Kellee’s Review: I want to start with the backmatter of this book. I love how it shows the research process behind Lindsay’s book and how one piece of information led to more research which led to Pink is Not a Color. It seems so much like a passion project which makes me love how that could show students the power of research and the creative process. And the research is so interesting! The science behind colors is so much more than most realize, and I love this introduction. I’d love to pair this book with Blue: A History of the Color as Deep as the Sea and as Wide as the Sky to look at the history AND the science of color. Pink is NOT a Color will also pair with This Book is Gray which shows how Lindsay Ward is making a canon of color books that are so much fun to read and even more fun to learn from.

Readers will love Pink’s personality and will definitely connect with her as she figures out her place in the world through the help of some friends, some discovery, and some reflection.

Teachers’ Tools for Navigation: This is one of those books that makes us really, really want to work with younger children. And yet, it is great for all ages! We would love to read this book in tandem with other identity stories like This Book is Gray by Lindsay Ward and Red: A Crayon’s Story by Michael Hall. Each offers an important message about ourselves but does so through color.

Discussion Questions:

  • How does the author convey the message implicitly and explicitly?
  • Is Pink happy? Where does Pink find happiness?
  • Have you ever felt like you didn’t fit in? What did you do?

Flagged Spreads:

Giveaway!:

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Read This If You Loved: This Book is Gray by Lindsay Ward, Red: A Crayon’s Story by Michael Hall, Blue: A History of the Color as Deep as the Sea and as Wide as the Sky by Nana Ekua Brew-Hammond, The Day the Crayons Quit by Drew Daywalt

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**Thank you to Barbara at Blue Slip Media for providing copies for review!**

Guest Review: Thank You, Omu! by Oge Mora

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Guest Reviewer: Briana, UCF Elementary Education Student

Thank You, Omu!
Author & Illustrator: Oge Mora
Published October 2, 2018 by Little, Brown Books for Young Readers

Summary: A generous woman is rewarded by her community in this remarkable author-illustrator debut that’s perfect for the Thanksgiving season, perfect for fans of Last Stop on Market Street.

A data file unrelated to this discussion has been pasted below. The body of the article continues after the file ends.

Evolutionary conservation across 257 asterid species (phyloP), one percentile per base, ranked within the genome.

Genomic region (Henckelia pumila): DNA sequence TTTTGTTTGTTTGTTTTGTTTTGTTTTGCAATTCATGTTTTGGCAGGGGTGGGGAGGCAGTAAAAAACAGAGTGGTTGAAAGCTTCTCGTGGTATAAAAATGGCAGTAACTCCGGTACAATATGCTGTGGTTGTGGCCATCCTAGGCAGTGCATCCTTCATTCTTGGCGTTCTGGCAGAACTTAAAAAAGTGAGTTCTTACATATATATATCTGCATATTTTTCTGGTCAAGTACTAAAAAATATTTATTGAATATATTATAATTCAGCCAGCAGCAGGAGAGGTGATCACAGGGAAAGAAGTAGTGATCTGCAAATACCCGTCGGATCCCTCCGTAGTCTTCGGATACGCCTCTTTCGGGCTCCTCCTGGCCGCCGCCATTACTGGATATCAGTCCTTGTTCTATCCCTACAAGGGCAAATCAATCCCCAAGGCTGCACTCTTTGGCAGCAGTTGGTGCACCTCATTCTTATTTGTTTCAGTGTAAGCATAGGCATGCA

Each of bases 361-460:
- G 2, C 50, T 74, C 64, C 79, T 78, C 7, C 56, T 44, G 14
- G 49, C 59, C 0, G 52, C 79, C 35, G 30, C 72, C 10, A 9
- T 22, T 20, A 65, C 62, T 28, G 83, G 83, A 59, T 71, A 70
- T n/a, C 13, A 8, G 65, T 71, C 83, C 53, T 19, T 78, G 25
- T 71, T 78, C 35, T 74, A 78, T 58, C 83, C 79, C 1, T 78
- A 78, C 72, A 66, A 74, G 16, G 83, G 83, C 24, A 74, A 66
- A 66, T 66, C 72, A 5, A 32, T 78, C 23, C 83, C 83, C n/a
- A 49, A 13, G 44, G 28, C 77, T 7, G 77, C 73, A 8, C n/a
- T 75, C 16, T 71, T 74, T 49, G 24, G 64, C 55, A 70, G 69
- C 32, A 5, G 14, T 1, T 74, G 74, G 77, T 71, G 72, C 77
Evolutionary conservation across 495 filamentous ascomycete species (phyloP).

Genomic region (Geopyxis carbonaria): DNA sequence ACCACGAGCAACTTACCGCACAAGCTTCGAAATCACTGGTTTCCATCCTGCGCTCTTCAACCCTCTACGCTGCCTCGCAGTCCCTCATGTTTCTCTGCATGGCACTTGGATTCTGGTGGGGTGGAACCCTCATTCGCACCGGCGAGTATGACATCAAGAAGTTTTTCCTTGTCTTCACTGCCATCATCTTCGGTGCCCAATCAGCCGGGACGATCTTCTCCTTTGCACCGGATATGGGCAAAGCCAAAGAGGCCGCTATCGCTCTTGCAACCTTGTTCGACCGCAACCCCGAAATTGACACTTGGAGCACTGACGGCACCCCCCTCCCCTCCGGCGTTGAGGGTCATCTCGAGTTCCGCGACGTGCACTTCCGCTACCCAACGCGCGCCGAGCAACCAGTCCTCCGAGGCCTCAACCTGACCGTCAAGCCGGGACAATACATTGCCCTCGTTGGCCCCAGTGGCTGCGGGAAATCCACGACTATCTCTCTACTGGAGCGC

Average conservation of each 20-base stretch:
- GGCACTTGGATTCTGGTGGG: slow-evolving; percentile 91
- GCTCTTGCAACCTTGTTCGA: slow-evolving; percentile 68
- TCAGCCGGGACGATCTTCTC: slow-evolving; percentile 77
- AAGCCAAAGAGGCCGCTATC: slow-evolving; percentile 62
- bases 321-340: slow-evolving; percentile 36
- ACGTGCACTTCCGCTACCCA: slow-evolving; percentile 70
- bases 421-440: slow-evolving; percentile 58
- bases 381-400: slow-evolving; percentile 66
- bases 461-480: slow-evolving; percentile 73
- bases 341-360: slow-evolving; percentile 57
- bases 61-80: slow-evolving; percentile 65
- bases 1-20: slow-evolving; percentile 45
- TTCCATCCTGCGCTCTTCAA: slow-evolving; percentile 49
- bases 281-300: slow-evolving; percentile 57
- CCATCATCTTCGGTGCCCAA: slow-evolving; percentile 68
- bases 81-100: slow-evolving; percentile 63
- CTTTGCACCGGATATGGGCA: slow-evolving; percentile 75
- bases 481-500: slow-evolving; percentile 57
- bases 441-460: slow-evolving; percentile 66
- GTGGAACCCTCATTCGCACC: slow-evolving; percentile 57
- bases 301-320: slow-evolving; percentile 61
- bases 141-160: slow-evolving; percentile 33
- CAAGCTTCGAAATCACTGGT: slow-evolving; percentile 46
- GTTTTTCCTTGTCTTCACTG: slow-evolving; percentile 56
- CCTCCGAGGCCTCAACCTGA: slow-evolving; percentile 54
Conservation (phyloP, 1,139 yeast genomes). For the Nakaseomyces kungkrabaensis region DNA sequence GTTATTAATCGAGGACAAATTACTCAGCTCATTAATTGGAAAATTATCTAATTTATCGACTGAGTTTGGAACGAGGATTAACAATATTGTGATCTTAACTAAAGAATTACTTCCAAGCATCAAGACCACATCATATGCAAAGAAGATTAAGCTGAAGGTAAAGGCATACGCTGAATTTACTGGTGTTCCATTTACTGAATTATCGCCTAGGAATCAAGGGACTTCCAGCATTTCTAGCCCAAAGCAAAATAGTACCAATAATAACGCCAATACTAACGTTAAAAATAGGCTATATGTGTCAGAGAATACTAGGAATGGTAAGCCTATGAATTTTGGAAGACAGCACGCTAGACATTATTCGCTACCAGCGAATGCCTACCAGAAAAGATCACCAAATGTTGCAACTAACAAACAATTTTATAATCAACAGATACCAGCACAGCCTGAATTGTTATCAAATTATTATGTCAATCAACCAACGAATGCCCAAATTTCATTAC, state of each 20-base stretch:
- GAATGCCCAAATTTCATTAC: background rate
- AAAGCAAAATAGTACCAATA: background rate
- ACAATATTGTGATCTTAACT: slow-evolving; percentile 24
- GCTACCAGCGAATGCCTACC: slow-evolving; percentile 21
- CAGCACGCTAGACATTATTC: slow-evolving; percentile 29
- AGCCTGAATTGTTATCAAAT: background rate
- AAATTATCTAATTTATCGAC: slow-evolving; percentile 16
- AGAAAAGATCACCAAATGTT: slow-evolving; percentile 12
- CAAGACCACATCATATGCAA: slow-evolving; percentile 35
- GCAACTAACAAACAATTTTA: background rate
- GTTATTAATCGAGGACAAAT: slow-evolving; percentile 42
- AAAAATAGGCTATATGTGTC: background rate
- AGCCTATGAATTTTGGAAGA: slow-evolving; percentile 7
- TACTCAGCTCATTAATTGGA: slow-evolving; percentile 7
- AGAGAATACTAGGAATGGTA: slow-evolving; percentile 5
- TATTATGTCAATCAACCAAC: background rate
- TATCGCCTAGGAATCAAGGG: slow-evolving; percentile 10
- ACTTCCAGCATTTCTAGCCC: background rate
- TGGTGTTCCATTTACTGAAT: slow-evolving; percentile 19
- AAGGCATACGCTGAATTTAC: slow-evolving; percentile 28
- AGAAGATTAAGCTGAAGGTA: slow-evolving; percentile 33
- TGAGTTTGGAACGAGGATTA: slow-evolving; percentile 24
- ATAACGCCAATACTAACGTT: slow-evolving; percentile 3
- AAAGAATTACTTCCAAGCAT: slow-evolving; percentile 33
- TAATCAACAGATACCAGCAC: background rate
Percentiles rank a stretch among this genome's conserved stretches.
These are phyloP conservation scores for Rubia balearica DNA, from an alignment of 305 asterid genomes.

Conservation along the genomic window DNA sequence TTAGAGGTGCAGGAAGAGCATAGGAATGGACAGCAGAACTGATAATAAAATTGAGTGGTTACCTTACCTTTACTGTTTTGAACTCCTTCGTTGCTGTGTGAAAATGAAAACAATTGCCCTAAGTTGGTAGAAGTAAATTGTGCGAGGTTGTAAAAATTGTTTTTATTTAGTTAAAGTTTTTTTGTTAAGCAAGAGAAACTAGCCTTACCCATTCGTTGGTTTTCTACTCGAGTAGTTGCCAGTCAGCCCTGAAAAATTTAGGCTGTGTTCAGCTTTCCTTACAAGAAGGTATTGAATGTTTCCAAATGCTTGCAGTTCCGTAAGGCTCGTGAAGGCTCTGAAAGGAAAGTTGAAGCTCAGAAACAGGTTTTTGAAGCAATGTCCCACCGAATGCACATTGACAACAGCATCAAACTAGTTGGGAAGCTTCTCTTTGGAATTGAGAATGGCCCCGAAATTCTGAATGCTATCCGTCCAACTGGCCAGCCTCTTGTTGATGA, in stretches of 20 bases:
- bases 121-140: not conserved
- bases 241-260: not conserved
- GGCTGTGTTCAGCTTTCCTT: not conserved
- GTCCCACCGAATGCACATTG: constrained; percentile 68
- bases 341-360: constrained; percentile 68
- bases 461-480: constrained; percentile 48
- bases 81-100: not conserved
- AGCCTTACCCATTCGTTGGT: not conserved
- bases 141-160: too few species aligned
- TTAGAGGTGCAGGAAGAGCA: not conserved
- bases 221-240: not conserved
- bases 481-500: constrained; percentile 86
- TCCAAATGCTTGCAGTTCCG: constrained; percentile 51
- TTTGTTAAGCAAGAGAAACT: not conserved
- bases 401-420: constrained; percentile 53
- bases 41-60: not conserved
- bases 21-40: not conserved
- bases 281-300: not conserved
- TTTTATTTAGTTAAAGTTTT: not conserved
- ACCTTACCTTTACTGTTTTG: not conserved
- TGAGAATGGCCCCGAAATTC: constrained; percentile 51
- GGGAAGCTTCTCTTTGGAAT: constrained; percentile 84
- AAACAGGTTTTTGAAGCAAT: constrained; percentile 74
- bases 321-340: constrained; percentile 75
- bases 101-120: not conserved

Everyone in the neighborhood dreams of a taste of Omu’s delicious stew! One by one, they follow their noses toward the scrumptious scent. And one by one, Omu offers a portion of her meal. Soon the pot is empty. Has she been so generous that she has nothing left for herself?

About the Author: Oge Mora is a collage artist and storyteller. Her picture book, Thank You, Omu!, was a Caldecott Honor, Coretta Scott King/John Steptoe New Talent Award winner, and Ezra Jack Keats Book Award recipient.  Her second book, Saturday, won the 2020 Boston Globe—Horn Book Picture Book Award. Oge’s artwork has been applauded by The Washington Post, The New York Times, The Wall Street Journal, and The Boston Globe. She also recently made the Forbes 30 Under 30 2021 list in Arts & Style.

Oge grew up in Columbus, Ohio but resides in Providence, RI. She is a fan of all things colorful, patterned, or collaged, and enjoys creating warm stories that celebrate people coming together.

Review: This is a beautiful and joyous book celebrating community, generosity, and reciprocity. What I like about this book is that everything is freely given: Omu shares her stew out of the kindness of her heart and all of the neighbors return that kindness without being asked or cajoled. I also like this book because it demonstrates how we can and should rely on each other in times of need. Everyone in the book receives and gives help at different points. And this shows how connected, strong communities make everyone’s life better. I think this book is important because there isn’t really any conflict or character growth in the story, instead everyone acts as they should, and this serves as a model for students about how to act and how the world should be.

The cut-paper illustrations, also done by Oge Mora, are colorful and vibrant. This makes the book and the town it depicts feel warm, inviting, and idyllic which draws the reader in and supports the text’s message about the value of community. This book is set within an urban setting, which is a refreshing change of place from the suburbs, and idealized rural and wilderness settings of so many children’s books. And it is important for children to see urban communities as beautiful and valuable.

Teachers’ Tools for Navigation: I think this book is a valuable addition to your classroom library and it is an excellent book for whole class read aloud. This book can be used with the guided questions to prompt discussions about sharing and about the students’ own communities. It is also useful to build a healthy classroom community. Students are going to be asked to share and work together throughout the year. Students can also explore the illustration style while exploring the central theme. For example, students could be tasked to depict a scene of a time when they shared or someone shared with them using cut construction paper. After reading the story students should be able to understand and reflect on their own communities, the members that make it up  and how everyone works towards a happy community. You can also discuss the elements of Nigerian American culture that are prevalent in this book, such as the one pot stew and Omu’s name herself.